The commander of French anti-jihadist force Barkhane, General Laurent Michon, on Thursday accused “mercenaries” from Russian group Wagner of “preying” on Mali.
French-Malian relations started to nosedive after a military coup ousted Mali’s elected president in August 2020.
The junta snubbed French appeals for an early return to civilian rule and then turned to Russian military operatives — “mercenaries” from the pro-Kremlin Wagner group, in France’s view — to help its anti-jihadist fight.
Michon spoke as French forces finalize a withdrawal from Mali, bringing out military equipment via neighboring Niger.
“The mining code in Mali has changed and now… a certain number of measures have been taken to exploit three gold sites for Wagner,” he alleged.
“It’s called preying, plain and simple.”
The French general accused the group of acting like a drug “dealer”, “giving Mali a first dose for free: protection against the nasty French” and quick fixes, before looking out for its own interests.
“In central Mali, they took 200 people prisoner, who were all executed soon afterwards,” he said, criticizing one such “rapid result by mercenaries.”
But Michon said France’s withdrawal from the Sahel country had nothing to do with “Wagner’s arrival in Mali.”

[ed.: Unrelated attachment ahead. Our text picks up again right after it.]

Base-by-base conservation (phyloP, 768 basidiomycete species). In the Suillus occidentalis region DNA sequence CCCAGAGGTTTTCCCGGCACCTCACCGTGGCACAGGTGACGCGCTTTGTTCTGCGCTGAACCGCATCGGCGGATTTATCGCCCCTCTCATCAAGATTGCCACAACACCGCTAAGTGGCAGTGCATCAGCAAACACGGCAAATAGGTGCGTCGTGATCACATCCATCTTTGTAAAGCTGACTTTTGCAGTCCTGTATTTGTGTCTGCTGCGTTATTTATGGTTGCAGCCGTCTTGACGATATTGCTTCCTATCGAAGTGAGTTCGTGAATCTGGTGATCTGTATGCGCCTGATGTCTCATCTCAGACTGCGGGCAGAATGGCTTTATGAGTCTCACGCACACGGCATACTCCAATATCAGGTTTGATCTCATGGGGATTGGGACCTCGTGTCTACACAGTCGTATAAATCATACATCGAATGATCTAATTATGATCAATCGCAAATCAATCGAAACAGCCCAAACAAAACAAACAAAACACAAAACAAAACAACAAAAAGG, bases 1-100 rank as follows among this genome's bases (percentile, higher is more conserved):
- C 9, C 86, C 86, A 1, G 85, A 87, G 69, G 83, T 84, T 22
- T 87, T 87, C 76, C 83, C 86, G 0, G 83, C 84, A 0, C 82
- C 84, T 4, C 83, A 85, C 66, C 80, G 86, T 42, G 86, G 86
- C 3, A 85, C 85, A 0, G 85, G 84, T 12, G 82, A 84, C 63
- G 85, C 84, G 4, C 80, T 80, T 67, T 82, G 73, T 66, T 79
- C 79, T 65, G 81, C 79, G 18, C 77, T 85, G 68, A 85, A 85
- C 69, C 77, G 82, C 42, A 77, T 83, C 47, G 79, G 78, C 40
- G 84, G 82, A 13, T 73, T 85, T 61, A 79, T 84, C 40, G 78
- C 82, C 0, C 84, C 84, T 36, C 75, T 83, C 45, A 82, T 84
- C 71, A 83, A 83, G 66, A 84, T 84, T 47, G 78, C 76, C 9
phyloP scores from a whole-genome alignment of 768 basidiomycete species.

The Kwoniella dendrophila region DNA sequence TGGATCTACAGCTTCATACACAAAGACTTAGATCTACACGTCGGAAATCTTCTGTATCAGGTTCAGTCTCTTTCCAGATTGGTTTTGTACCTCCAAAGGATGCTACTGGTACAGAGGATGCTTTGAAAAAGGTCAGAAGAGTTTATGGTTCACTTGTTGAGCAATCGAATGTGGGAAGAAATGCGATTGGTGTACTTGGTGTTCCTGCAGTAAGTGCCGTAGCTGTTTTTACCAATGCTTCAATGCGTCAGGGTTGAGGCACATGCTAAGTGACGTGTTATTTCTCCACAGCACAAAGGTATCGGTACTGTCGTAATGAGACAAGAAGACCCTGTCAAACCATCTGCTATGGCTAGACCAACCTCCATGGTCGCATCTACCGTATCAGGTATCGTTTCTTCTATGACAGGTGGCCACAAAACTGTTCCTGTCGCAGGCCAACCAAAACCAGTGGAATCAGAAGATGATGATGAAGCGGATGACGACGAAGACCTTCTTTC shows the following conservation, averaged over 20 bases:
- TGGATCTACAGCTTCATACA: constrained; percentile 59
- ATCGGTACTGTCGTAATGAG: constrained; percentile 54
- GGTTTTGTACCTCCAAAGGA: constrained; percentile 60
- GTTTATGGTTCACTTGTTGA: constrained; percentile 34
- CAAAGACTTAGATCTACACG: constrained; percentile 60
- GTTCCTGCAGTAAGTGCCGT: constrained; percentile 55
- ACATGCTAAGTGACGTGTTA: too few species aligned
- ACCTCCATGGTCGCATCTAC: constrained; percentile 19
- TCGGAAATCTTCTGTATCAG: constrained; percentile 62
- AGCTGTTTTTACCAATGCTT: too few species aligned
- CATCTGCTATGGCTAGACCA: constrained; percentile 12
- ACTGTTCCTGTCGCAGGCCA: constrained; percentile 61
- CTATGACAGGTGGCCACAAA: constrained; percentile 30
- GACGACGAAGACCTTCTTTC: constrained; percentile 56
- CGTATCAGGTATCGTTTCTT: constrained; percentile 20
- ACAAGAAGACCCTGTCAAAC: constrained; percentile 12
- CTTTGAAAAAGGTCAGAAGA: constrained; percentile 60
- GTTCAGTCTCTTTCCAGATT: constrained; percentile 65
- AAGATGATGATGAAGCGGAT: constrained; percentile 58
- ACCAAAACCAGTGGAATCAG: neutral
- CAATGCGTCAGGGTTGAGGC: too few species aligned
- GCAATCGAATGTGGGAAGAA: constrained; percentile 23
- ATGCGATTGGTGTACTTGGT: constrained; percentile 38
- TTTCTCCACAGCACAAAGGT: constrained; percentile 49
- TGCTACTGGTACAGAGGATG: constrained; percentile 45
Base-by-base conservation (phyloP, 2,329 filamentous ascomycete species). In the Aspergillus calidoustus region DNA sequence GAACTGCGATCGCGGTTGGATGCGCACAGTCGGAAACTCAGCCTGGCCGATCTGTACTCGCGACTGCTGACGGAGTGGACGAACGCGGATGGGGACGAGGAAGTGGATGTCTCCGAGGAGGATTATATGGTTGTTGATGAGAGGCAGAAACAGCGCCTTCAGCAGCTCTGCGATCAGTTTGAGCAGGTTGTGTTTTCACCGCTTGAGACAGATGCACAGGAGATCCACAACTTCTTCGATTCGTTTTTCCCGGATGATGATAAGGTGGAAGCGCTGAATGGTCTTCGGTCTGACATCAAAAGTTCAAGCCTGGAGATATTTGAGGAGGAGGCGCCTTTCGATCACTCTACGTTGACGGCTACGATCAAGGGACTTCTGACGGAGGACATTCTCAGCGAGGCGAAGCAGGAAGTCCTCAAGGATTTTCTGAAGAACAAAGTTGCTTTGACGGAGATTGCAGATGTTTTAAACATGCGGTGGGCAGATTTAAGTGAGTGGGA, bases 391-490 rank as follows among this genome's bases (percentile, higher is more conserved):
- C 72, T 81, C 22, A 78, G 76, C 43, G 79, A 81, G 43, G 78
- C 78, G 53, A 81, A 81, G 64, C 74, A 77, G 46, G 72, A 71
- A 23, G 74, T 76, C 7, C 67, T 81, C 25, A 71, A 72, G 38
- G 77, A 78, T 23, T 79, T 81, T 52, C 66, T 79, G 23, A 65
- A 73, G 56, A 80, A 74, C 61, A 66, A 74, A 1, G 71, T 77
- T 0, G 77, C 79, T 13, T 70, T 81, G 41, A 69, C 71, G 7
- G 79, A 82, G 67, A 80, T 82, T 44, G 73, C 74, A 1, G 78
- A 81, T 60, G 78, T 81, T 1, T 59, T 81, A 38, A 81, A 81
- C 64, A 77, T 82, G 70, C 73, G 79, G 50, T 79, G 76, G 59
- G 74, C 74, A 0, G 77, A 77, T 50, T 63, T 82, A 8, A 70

It was rather due to Bamako expressing its wish to “see us leave without delay,” he said.
After leaving Mali, Barkhane would offer help only to countries requesting it — “on-demand support, adapted with flexibility to suit the intentions of such or such country.”
Once France’s pullout from Mali is done, only 2,500 French troops are to remain in the Sahel region.
Instead of acting in the place of local forces, French soldiers are to take on more of a supporting role, and the host country will take the lead, they say.
A 2019 report by International Crisis Group estimated that up to 700,000 people worked in small-scale gold mining in Mali, producing 20 to 50 tonnes of the precious metal per year.